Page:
Jesse James: Business is one of the backbones to Wisconsin’s success. The role of state government should be to get rid of things like the personal property tax. Something I signed onto and supported and will continue to support. I found it weird on how I purchase equipment for my business, pay taxes on the item when purchased and pay annual taxes on the same item I already paid taxes on. This simply does not make sense to me. We should look at other opportunities such as the possibility of a flat tax in our state. I know some discussions have taken place regarding this and I find it interesting and need to learn more of the big picture impact a flat tax would have on our state. I am still learning from my colleagues about this. We need to support those who may need a little help in starting their own business. I think the economic development grants available are an awesome way to give people the opportunity to live the American Dream. I applaud those who aren’t afraid of chasing their dreams.
Sandra Scholz: No response
Brian Westrate: I believe my answer to question one also serves as an answer to this question. In summary, I believe that the best way government can support a vibrant business economy is by performing those few legitimate functions of government with maximum efficiency, functions like roads, police, fire, and education, while otherwise staying out of the way of the private sector so it can grow and prosper by providing the goods and services demanded by individual consumers.
I will specifically seek to scale back and/or eliminate the regulatory burdens from state agencies like the Department of Agriculture, Trade and Consumer Protection (DATCP), Department of Safety and Professional Services (DSPS), and the Department of Workforce Development. Government has grown to big, and become too intrusive into the marketplace.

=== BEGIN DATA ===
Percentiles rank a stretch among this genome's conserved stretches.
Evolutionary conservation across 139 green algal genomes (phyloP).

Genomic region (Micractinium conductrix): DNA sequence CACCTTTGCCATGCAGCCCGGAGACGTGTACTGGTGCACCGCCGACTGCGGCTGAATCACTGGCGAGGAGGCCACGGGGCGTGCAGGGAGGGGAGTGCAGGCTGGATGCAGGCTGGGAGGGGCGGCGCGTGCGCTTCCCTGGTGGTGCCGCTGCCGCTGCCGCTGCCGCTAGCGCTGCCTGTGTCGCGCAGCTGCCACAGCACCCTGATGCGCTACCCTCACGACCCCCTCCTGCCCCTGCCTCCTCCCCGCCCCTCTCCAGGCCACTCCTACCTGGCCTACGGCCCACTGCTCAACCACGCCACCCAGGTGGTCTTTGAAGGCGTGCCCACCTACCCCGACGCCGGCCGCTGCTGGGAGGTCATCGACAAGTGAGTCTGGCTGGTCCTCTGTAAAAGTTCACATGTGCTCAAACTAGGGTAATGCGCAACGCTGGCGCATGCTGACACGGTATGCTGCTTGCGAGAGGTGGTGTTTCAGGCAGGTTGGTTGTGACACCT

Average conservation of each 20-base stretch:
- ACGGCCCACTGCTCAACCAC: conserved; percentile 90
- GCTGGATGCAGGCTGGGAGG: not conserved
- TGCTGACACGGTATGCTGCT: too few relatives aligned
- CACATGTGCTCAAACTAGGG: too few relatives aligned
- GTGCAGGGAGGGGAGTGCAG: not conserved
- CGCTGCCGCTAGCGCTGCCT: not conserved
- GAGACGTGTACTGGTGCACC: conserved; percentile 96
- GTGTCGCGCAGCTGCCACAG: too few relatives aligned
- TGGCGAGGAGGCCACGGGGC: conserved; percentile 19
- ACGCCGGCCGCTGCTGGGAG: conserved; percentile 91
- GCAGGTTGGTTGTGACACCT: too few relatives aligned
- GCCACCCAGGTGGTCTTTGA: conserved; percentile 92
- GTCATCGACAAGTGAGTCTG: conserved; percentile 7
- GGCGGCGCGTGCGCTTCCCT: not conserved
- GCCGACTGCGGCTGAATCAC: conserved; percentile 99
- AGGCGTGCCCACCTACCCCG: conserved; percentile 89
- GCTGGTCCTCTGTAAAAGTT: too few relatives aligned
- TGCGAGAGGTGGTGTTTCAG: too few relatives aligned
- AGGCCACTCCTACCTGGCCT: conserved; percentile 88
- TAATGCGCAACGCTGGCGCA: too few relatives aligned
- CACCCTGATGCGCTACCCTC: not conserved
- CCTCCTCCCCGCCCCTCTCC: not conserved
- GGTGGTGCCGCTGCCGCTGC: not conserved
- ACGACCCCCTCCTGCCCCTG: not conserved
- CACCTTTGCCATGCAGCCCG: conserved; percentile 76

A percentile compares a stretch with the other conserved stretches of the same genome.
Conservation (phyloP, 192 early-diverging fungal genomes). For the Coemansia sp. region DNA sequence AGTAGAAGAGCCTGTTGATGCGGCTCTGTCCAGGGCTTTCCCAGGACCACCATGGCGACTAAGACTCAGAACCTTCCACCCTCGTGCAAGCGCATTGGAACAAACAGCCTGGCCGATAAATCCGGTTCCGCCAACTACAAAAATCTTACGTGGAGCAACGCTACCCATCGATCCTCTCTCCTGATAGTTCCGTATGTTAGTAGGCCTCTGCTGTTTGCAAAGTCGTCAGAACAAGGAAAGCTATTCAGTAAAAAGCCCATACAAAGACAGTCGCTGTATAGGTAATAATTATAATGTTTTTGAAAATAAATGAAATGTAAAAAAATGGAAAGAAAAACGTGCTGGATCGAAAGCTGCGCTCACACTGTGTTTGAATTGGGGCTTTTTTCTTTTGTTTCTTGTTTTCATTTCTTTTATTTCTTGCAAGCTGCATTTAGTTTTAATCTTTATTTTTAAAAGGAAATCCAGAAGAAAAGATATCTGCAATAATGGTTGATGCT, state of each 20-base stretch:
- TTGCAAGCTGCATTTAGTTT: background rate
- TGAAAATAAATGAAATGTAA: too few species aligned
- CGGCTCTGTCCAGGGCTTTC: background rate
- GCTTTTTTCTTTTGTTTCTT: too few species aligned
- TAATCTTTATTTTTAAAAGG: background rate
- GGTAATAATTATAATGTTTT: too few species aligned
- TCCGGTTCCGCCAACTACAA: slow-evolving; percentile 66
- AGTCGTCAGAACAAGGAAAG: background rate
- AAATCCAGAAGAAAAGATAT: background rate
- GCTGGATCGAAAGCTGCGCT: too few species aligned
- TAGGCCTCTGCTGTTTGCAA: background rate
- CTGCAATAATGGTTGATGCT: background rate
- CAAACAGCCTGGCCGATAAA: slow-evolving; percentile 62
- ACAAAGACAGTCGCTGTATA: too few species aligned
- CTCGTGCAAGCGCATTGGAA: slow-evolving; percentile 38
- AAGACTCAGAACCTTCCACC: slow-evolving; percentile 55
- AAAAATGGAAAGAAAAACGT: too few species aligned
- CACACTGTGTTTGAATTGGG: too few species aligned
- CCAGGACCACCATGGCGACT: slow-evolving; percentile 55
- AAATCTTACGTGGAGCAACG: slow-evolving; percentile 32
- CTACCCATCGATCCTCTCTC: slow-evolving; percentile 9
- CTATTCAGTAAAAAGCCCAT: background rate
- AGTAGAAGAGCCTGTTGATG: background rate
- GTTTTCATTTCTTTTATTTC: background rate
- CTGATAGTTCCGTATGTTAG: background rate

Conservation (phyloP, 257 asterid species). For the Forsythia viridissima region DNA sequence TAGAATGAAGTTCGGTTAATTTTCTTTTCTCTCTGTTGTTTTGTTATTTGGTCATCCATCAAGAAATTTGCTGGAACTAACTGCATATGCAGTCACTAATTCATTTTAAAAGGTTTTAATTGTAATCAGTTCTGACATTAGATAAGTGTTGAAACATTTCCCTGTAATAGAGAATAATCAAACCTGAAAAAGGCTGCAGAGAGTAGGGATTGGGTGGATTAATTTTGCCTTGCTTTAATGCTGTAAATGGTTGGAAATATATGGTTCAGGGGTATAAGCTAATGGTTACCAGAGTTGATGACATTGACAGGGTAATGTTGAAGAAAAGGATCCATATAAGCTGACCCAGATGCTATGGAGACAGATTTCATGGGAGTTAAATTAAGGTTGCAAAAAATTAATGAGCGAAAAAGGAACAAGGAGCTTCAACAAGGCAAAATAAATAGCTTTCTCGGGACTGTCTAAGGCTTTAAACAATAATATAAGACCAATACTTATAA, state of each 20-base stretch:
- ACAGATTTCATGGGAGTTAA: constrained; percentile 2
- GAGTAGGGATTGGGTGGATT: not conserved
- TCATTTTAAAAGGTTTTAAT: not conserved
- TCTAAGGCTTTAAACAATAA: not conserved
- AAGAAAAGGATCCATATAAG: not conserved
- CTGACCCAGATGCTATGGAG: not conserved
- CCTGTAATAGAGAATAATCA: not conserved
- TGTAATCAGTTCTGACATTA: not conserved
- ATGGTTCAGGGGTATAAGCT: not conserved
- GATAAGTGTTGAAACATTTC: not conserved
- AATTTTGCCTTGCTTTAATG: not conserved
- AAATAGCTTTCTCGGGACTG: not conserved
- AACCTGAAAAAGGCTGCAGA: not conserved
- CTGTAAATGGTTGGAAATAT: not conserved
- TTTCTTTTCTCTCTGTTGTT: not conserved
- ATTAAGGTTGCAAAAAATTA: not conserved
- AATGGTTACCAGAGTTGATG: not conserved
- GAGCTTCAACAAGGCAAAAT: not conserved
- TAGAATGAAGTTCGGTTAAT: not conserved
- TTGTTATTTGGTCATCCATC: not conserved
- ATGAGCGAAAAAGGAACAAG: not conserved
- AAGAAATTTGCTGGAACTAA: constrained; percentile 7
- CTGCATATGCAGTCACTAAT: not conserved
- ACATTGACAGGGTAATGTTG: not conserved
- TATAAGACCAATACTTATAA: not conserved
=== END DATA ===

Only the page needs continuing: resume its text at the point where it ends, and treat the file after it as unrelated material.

3.) Businesses today face several significant workforce challenges, with more jobs open than individuals available to fill them. Among these issues are demographics related to the size of the workforce; state support to recruit and retain employees to the area; housing supply and affordability; and a crisis in childcare availability for working parents. What is the legislature’s role in addressing these issues?
Jesse James: I think the working family with children and the price of childcare is an issue we need to address. Lets give incentives to those working in childcare to have deeply discounted, or up to free childcare if they have children at the facility. This cost savings to the families would be a huge benefit and would help address the childcare worker issue. We have to address the childcare deserts across our state to include the Chippewa Valley. I think if we start helping families with children, there will be a ripple effect to help address the other issues. It all starts with our children and families. The workforce housing bill package led by Rep. Summerfield helped address and bring solution to the housing supply and affordability issues. Some of these bills made it through, some did not. I would support these bills when introduced again next session.
Sandra Scholz: No response
Brian Westrate: In summary, I believe the legislature’s role is to keep government from getting in the way of the private sector. Again, when I see a problem I often look for how government caused it. The current labor shortage is directly connected to governmental policies at the state and federal level. The housing shortage is due to the government policies prior to the crash of 2007 and 2008, and the shortage combined with the government injecting trillions of dollars into the economy is directly responsible for the rise in the costs of housing. The government having reduced all childcare centers in the state for months on end is largely responsible for the shortage of available child care today. Many of those centers could not weather the storm of government intervention, and they closed for good. In each of these challenges faced by our business community, government bears direct responsibility.
When something is the cause of a problem, doing more of it will not be the solution. As a member of the legislature I will view it as my job to stop the government from meddling in the marketplace so that the marketplace is free to solve its own problems with solutions that will adapt and change as the problems adapt and change.